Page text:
Amazon has created more than 80,000 jobs in Washington and invested more than $98.8 billion across the state, including infrastructure and compensation, according to the company.

Doug Tweedy, regional economist for the Washington state Employment Security Department, said the new employees in Spokane Valley will add to a growing segment of the economy.

“It’s not just Amazon increasing jobs. It’s also UPS and FedEx and the U.S. Postal Service,” Tweedy said. “They are riding that wave of people shopping from home and getting their purchases delivered. We do know that transportation and warehouse … is a significant, permanent trend going forward.”

In October, an unknown company – later revealed to be Amazon – applied for grading and foundation permits with the city for the large distribution facility listed as Project Fireball.

Last week, the city approved a building permit valued at $150.7 million for the project. At the time, Amazon would not confirm whether it was considering a fulfillment center in Spokane Valley.

Chicago-based Clayco Inc. is the project contractor, according to the permit. Clayco has partnered with Amazon to build more than 17 e-commerce centers nationwide ranging in size from 500,000 to 1 million square feet, according to Clayco’s website.

The Spokane Valley fulfillment center will be built on nearly 80 acres of land owned by Centennial Properties, a subsidiary of the Cowles Co., which also publishes The Spokesman-Review.

The site is within Spokane Valley’s 500-acre northeast industrial area, which is also home to Katerra’s cross-laminated timber plant. More than two years ago, Spokane Valley city officials began laying the groundwork to bring new businesses and jobs to the industrial area.

The city partnered with Spokane County to extend utilities to the area, embarked on road improvements and created a planned action ordinance that identifies traffic and environmental impacts before developers file for permits, increasing predictability and reducing project timelines.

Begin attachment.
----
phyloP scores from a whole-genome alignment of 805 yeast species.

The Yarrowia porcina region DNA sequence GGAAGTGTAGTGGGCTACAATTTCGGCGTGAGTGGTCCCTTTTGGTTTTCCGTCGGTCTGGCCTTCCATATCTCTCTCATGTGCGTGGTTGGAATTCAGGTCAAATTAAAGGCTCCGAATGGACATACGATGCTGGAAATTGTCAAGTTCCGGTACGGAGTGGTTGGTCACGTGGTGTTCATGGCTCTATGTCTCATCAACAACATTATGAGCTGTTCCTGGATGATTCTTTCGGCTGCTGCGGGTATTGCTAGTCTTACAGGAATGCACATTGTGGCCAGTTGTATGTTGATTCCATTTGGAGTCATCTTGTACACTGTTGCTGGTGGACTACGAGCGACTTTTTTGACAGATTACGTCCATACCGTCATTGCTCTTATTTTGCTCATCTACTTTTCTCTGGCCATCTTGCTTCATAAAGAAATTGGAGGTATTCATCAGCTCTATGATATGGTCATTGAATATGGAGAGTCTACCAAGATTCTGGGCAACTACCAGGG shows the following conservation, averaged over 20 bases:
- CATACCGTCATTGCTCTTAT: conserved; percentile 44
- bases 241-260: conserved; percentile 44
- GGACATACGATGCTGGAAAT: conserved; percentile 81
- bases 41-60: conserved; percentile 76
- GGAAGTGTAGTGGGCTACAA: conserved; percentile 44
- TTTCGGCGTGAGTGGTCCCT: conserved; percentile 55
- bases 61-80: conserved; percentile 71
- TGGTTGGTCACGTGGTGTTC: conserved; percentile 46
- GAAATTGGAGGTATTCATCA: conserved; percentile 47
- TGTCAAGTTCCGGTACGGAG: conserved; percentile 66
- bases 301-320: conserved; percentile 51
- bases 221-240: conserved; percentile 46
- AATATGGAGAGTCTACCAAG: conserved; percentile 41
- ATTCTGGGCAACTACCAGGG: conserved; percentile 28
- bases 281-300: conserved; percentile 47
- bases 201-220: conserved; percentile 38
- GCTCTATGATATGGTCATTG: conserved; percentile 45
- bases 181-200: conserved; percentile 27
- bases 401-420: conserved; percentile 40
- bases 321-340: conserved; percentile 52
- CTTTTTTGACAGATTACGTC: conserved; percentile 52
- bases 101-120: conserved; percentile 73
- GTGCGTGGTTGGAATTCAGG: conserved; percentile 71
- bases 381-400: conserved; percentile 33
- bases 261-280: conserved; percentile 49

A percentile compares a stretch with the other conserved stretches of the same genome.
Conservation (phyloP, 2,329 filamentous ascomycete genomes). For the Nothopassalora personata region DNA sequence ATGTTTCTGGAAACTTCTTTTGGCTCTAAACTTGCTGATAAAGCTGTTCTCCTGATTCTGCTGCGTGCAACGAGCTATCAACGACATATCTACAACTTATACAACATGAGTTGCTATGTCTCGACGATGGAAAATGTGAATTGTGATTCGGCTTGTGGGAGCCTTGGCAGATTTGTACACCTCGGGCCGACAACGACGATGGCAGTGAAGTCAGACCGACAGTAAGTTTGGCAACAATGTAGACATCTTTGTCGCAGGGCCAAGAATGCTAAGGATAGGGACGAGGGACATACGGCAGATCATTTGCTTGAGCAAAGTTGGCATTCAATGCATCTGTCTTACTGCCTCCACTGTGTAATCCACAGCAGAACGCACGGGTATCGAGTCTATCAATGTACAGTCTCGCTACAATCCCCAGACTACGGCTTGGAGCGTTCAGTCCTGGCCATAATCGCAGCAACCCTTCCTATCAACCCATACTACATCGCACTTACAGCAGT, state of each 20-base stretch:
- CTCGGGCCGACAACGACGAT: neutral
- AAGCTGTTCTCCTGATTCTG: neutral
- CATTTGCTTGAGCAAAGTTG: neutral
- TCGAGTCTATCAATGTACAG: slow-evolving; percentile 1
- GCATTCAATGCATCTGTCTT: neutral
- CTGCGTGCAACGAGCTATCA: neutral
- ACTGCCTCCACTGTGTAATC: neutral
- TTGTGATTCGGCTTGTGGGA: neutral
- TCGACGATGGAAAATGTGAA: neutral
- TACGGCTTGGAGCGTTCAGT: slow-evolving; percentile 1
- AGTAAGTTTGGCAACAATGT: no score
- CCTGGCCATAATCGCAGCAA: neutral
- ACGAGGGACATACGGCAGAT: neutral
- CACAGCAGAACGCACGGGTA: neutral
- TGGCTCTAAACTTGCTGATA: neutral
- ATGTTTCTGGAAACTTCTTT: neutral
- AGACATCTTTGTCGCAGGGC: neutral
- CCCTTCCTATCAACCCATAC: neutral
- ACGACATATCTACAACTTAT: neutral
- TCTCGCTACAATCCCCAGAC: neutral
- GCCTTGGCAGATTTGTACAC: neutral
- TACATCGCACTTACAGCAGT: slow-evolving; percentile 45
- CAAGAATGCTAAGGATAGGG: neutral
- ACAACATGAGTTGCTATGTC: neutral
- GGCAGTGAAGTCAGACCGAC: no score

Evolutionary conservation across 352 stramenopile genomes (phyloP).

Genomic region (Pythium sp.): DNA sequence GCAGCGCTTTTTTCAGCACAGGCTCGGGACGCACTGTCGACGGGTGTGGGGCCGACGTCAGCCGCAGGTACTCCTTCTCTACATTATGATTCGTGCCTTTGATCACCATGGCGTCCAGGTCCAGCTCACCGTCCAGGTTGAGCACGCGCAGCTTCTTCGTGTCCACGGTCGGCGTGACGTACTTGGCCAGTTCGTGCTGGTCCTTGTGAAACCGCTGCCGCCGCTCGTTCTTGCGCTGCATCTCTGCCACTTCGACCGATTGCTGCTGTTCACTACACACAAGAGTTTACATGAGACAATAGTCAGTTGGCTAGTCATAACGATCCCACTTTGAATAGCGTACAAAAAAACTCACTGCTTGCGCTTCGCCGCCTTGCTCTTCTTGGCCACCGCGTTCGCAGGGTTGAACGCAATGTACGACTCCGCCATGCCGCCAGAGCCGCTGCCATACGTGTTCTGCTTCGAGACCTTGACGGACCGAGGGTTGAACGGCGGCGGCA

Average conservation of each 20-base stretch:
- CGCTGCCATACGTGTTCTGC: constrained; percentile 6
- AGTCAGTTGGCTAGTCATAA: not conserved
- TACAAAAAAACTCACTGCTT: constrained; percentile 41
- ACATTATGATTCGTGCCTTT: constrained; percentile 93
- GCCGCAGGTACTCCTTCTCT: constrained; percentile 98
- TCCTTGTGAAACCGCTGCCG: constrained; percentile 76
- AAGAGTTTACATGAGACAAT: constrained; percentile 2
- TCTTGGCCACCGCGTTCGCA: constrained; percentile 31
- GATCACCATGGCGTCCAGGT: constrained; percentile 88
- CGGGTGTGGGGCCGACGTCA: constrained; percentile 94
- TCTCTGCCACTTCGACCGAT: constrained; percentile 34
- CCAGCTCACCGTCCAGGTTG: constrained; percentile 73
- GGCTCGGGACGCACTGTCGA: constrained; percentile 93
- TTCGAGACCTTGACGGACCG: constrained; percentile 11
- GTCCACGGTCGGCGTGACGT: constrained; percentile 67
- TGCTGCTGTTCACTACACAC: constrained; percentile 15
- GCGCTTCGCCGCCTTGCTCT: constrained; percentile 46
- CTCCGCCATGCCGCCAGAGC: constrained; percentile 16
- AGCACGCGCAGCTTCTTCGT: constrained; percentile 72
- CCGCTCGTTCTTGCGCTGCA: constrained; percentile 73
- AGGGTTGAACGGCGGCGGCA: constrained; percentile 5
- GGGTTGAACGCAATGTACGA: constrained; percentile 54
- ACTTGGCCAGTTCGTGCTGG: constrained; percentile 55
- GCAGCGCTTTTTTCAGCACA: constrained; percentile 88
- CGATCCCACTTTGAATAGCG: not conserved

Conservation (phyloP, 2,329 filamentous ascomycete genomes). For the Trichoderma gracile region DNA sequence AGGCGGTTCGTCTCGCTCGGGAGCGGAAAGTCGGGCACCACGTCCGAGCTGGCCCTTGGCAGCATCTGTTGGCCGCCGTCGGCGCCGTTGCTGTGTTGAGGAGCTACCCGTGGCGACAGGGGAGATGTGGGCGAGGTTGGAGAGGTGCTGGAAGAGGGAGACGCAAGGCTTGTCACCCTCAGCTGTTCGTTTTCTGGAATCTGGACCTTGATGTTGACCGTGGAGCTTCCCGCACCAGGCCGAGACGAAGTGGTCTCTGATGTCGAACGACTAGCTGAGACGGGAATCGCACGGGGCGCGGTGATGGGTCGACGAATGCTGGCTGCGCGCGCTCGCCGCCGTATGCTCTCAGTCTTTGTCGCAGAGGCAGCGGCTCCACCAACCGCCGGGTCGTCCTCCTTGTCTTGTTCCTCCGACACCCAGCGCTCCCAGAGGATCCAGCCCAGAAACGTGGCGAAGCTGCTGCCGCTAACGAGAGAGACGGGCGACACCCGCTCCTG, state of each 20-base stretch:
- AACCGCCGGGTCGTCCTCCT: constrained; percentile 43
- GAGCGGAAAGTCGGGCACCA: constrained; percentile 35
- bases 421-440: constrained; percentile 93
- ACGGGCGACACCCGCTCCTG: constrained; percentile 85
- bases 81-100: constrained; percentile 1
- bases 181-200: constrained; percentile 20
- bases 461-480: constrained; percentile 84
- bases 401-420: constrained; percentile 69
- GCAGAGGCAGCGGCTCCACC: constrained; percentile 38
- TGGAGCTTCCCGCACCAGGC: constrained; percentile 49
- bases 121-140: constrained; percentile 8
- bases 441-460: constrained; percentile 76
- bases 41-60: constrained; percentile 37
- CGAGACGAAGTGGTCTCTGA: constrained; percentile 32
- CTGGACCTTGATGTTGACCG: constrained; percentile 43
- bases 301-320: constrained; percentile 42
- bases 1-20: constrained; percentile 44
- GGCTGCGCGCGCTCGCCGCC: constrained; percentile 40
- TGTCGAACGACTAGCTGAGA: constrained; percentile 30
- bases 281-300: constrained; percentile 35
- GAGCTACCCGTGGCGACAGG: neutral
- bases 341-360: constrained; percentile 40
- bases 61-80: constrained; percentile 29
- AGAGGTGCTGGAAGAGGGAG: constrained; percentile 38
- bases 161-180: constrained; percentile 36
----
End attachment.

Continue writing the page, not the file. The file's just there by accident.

“It’s great to have such a fantastic new anchor tenant in that Garland (Avenue) development area. Landing someone like Amazon helps solidify that space,” said Lance Beck, president and CEO of the Greater Spokane Valley Chamber of Commerce. “If anything, it makes the area more attractive for additional development to take place.”

Beck said the Chamber is looking forward to seeing what Amazon will do in terms of workforce development and additional investment in the community as the company grows its presence in the region.

Amazon also is planning a large delivery station and warehouse at the former site of Lowe’s Home Improvement in north Spokane, according to a permit filed with the city in January. Amazon’s delivery stations prepare orders for “last-mile delivery” to customers.

More than 200 people will be working at the delivery station, according to project documents.

Forsyth, the Avista economist, acknowledged that Amazon does not have the greatest track record of producing high-paying jobs.

“But, you also have to acknowledge that prolonged unemployment has a lot of negative costs,” he said. “In net, I still think it’s beneficial to the region.”